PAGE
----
That agenda of fear, of lies and of violent outbursts over the years, ensured his family’s silence, but how is it possible to bring a character as intricate and as predatory as Cooper to the screen?
Executive Producer Simon Heath told me “People remember Keith from years ago but people don’t know his Welsh roots.

“There’s a specific accent that Keith delivers perfectly that gives him the quiet menace that Cooper needed. When he unleashes his anger you can see the terror he inflicted on those around him.”

I asked Keith what worried him the most about taking on the role of Cooper: “I was worried about my accent” said Keith “I used to work in Tenby running boats during the summer, so I went back there on a Sunday and just sat in pubs listening to people talk but they were full of Mancs, Scousers and people from Birmingham watching Sky Sports!”

Keith Allen as John Cooper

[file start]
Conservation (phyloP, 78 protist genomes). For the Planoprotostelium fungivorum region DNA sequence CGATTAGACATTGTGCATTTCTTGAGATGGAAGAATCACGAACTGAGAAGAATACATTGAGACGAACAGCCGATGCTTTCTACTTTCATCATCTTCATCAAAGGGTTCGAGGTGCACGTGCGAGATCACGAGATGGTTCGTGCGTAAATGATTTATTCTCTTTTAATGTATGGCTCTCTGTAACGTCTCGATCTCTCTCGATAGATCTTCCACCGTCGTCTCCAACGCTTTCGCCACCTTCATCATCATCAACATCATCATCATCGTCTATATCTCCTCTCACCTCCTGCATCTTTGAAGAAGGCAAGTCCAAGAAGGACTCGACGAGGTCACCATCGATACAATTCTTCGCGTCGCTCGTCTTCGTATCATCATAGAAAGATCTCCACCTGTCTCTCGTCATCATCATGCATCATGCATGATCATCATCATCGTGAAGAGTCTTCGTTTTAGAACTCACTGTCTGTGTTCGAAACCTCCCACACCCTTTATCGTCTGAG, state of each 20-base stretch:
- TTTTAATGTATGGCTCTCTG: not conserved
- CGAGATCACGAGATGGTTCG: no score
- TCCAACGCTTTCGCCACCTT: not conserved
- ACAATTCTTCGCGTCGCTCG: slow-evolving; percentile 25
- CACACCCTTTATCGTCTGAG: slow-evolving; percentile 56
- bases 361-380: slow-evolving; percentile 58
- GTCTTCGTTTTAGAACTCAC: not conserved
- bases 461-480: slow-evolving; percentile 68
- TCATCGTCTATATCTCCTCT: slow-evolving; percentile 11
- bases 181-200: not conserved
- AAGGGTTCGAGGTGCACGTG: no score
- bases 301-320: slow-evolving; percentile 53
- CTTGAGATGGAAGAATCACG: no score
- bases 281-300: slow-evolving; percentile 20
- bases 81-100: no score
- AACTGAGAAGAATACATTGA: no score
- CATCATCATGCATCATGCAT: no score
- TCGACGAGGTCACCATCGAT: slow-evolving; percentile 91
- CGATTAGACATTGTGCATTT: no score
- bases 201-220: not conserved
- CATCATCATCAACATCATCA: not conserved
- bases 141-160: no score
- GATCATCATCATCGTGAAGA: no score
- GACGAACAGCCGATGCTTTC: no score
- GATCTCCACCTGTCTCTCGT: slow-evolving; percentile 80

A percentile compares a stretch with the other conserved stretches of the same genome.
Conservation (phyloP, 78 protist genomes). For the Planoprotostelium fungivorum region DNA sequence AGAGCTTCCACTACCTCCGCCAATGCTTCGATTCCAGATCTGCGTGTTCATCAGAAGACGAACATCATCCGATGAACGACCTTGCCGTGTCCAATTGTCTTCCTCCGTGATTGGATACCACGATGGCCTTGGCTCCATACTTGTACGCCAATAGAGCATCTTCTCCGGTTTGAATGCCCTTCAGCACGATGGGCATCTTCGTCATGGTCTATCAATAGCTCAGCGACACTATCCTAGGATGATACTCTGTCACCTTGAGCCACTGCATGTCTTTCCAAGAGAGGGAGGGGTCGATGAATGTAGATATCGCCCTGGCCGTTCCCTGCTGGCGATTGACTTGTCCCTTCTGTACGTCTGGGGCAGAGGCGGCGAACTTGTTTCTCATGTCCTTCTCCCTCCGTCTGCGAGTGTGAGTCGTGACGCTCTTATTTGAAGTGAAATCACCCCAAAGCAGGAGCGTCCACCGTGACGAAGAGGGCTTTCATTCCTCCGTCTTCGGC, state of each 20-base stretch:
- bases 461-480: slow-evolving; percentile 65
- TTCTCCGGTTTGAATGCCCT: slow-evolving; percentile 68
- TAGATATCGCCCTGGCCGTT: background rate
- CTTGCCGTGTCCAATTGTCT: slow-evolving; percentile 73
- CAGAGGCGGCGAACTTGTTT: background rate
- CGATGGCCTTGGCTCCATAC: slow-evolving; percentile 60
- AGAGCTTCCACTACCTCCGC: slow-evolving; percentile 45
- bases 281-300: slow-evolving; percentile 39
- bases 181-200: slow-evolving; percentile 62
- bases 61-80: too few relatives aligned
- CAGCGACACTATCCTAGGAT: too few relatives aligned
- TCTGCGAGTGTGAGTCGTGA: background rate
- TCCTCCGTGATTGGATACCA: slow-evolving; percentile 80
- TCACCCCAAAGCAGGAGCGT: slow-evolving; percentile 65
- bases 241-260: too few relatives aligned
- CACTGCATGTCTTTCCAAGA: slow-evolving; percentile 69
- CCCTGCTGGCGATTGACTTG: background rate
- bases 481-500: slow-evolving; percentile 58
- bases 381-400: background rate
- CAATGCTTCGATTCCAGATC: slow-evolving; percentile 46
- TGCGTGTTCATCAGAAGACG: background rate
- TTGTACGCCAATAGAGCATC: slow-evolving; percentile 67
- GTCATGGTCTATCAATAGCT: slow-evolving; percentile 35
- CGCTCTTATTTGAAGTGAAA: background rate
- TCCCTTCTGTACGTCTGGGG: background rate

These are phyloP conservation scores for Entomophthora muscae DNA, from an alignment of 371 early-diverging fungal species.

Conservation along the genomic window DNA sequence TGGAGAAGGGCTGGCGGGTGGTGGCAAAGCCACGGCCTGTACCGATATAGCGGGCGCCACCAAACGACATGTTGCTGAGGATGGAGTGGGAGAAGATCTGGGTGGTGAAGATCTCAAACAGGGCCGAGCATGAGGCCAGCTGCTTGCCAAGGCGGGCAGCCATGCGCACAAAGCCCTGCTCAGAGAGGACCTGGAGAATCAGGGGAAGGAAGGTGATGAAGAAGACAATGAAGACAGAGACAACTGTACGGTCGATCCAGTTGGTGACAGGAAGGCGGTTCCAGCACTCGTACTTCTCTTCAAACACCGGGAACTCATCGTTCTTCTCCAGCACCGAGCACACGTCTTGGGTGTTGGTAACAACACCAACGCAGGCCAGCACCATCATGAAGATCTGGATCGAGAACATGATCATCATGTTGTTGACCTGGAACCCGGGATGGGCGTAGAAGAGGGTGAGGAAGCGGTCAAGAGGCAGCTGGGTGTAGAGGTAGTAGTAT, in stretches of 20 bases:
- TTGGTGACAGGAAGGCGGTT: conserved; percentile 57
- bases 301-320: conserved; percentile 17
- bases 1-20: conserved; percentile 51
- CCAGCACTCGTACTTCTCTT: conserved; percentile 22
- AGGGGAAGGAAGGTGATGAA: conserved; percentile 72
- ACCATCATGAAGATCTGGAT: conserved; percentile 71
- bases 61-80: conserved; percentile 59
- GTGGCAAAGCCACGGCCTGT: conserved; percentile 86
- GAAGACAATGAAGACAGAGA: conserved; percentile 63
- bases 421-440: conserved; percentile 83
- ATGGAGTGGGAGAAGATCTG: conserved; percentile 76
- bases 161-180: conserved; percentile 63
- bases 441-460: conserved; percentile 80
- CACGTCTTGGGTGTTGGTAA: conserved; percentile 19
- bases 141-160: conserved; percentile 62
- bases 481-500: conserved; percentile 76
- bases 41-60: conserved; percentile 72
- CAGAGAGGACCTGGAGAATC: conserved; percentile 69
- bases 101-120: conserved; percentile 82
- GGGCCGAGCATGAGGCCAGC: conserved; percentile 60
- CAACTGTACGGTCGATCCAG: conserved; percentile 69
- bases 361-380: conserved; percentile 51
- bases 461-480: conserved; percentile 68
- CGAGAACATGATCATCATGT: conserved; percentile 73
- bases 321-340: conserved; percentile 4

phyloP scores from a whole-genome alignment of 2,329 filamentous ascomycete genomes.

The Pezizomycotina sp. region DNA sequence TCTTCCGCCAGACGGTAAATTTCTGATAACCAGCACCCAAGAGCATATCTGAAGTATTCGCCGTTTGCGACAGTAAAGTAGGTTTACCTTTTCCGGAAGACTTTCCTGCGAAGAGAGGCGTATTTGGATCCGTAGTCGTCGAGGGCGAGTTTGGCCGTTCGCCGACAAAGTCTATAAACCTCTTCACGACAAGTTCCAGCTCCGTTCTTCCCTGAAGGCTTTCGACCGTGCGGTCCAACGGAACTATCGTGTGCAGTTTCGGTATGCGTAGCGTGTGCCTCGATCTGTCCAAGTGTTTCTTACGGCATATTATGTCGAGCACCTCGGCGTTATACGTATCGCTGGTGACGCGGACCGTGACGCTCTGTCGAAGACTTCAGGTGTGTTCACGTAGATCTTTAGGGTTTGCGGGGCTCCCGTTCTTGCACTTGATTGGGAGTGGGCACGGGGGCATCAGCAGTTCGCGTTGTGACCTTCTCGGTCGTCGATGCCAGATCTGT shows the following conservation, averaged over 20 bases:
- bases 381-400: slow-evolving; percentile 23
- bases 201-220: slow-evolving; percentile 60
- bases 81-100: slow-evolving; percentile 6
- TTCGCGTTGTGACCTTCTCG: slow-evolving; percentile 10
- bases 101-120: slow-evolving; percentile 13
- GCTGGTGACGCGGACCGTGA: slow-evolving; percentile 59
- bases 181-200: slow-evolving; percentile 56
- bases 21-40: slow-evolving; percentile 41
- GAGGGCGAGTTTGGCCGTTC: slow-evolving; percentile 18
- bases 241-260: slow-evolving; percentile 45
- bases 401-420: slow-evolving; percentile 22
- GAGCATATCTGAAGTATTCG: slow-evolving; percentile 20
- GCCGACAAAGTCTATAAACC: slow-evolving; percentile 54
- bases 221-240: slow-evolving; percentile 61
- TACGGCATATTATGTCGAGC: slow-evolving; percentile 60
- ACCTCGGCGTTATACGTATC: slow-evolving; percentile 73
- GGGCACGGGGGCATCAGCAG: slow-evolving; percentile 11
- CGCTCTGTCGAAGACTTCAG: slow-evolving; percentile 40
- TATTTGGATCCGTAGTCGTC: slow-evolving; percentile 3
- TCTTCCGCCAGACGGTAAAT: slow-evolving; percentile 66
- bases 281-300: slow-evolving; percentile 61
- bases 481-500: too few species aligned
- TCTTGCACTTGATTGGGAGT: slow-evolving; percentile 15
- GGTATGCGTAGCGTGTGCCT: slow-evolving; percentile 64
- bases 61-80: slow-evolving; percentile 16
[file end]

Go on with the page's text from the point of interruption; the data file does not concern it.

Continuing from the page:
“So what I did was drive out to Cooper’s village and walk around the area, then I went back to Tenby and that got me in the groove.”

“My trigger (for getting into character) was how he says ‘scuba diving’ from the Bullseye footage.

“I saw that and I thought ‘Oh my god, there’s a guy who will kill a couple one month later’ and you can see he’s not a very nice person, he imposes himself on his playing partner and he doesn’t enjoy being on that show.

“When he misses you can see the fury in his eyes and I’ve often thought that if he scored 180 on Bullseye that maybe they (the Dixons) would still be alive.”

Putting yourself in the mindset of a psychopath must be one of the weirdest experiences possible, Keith told me: “When you’re playing a real person, you can’t take your eye off the ball. But I’m a bone idle actor, I’m not the type of actor to be affected, but when you’re playing a real person, who did these terrible things, you do end up taking that character home with you.

“I’ve never met him but I think I’ve seen enough of him, when you know what he did you can watch him lying on the police tapes and it’s fascinating.”